I demoed two bikes with electronic shifting today. It's pretty slick, but the levers (switches) were programmed differently and I was always hitting the wrong gear.

Then I got on a bike with SRAM Red-22, the new 11-speed version. Always hit the right gear, the tactile feedback was just right, there's no worry about charging batteries, and there's nothing to program. Just cable tension and limit screws. What's not to like?
I agree with you. I don't see why I should complicate things and make it more expensive to repair. Bikes was suppose to be all about a non complicated, easy and inexpensive to fix form of transportation, it seems the cycling industry is trying to take us in another direction, why is that? I have an thought on that...more money. The cycling industry is taking it's cues from the auto industry.

Speaking of autos, my neighbors 3 year old Toyota Prius dash LCD touch screen went bad, and without she can't work a lot of functions like fan speed, switching from air condition to vent to heat, etc, plus monitor all the fuel usage junk. So she takes it to the dealer, the part is $1,200 and the labor is $350. So much for saving money on fuel.

I like the concept of KISS.
 
Originally Posted by mpre53
For the same reasons, I doubt that I will ever warm up to the idea of hydraulic brakes---rim or disc.
exactly, but unsuspecting buyers who run out and get bikes with disk brakes don't realize till after the purchase that those brakes cost a lot more to maintain and are much more complicated to adjust. Disk brake pads last anywhere from 100 miles to 1200 miles depending on riding conditions, rim brake pads will last 6,000 to over 20,000 miles; good disk pads cost about $23, good rim pads cost $9 (for the best Kool Stop Salmon pads)...do the math. Some argue that the cost of the disk pads is cheaper in the long run vs replacing the rim when they wear out, Mostly false. My rims last an average of 45,000 miles, paying $23 per pad means I could buy a single $865 dollar rim, problem is I would never spend that much for one rim. And the cost of the disk pads doesn't even include the cost of the rotors that last about 12,000 miles if they don't get warped from excessive heat first, and those rotors cost around $50 which adds another $900 to final cost.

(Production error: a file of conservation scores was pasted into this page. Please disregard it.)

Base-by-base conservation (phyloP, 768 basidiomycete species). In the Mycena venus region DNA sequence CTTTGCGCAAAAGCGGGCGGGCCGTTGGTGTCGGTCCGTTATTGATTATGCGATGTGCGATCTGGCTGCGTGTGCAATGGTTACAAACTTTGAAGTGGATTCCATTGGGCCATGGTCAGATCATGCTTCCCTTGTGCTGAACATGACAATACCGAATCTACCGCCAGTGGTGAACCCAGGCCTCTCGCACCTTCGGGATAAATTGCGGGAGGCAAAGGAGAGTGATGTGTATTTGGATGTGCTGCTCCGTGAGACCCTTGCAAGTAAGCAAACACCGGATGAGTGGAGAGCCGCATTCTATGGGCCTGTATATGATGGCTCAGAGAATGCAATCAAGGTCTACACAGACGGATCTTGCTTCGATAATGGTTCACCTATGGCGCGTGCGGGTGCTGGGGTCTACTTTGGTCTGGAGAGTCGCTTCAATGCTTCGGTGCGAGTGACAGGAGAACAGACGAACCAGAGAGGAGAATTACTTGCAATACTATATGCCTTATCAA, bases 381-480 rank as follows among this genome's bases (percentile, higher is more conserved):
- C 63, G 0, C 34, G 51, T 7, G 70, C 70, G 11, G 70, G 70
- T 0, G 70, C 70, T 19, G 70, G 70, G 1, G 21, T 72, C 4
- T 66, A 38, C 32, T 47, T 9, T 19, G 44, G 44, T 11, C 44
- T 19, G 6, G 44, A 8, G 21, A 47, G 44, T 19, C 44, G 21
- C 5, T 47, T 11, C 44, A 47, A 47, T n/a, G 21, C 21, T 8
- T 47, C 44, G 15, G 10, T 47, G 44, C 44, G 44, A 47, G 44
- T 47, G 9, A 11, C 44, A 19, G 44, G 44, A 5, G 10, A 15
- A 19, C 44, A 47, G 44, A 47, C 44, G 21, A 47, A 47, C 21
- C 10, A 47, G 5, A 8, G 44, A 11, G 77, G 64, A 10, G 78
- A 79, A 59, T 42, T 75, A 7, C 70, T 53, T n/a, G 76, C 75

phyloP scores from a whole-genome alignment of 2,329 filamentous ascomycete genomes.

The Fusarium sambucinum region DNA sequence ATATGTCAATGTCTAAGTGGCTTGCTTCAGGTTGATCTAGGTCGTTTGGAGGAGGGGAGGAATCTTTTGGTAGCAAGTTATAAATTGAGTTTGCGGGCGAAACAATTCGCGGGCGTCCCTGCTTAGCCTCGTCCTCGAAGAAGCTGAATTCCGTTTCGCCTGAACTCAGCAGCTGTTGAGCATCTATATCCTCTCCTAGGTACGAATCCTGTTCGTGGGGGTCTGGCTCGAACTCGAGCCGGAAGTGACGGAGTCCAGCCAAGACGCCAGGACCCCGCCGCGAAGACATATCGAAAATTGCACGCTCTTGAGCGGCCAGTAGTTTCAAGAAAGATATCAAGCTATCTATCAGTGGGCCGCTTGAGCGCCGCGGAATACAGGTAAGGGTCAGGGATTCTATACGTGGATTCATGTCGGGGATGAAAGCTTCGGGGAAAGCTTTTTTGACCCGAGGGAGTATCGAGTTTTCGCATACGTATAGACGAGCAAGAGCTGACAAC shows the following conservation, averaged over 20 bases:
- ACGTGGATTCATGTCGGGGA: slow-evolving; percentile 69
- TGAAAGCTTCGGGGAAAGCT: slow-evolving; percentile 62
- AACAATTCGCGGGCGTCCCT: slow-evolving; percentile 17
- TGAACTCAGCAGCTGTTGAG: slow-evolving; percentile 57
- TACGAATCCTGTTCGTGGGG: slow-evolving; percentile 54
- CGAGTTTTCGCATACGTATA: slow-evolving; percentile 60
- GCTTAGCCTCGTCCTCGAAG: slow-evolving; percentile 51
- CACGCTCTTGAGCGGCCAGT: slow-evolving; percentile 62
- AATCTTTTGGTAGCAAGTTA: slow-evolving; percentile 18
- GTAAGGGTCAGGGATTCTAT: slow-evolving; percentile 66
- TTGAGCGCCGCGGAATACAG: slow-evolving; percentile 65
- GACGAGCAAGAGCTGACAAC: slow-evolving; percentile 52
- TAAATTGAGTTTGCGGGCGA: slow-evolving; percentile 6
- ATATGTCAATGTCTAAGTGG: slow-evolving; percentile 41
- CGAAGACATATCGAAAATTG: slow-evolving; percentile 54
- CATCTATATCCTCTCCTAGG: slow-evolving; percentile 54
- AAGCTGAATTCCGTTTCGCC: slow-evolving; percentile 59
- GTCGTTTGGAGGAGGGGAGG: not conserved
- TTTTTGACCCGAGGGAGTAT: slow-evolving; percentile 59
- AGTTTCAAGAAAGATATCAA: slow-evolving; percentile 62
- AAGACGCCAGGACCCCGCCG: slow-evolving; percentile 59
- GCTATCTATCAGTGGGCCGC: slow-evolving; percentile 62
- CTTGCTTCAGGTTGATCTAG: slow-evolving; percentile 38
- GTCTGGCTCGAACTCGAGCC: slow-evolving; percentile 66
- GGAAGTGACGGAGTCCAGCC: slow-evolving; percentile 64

There are all sorts of negatives the industry is not telling people about disk brakes because they want your money, and most younger people don't have a clue as to how long things last they just think that since it's new school it's got to be better. Negatives like having to break in the brakes; too much heat on the rotors will not only warp them effecting your braking badly, but will destroy hub bearings that are not made to take that kind of heat, and rotors heat up faster than rims do; they put more stress on spokes; if oil accidently get on pad the pad is gone; if you are putting disk on a bike that didn't have them the conversion is lot more expensive than you think, have to beef up fork, dish the wheels, will weaken the rear wheel, stress the spokes more, much more finicky about adjustment and keeping them adjusted..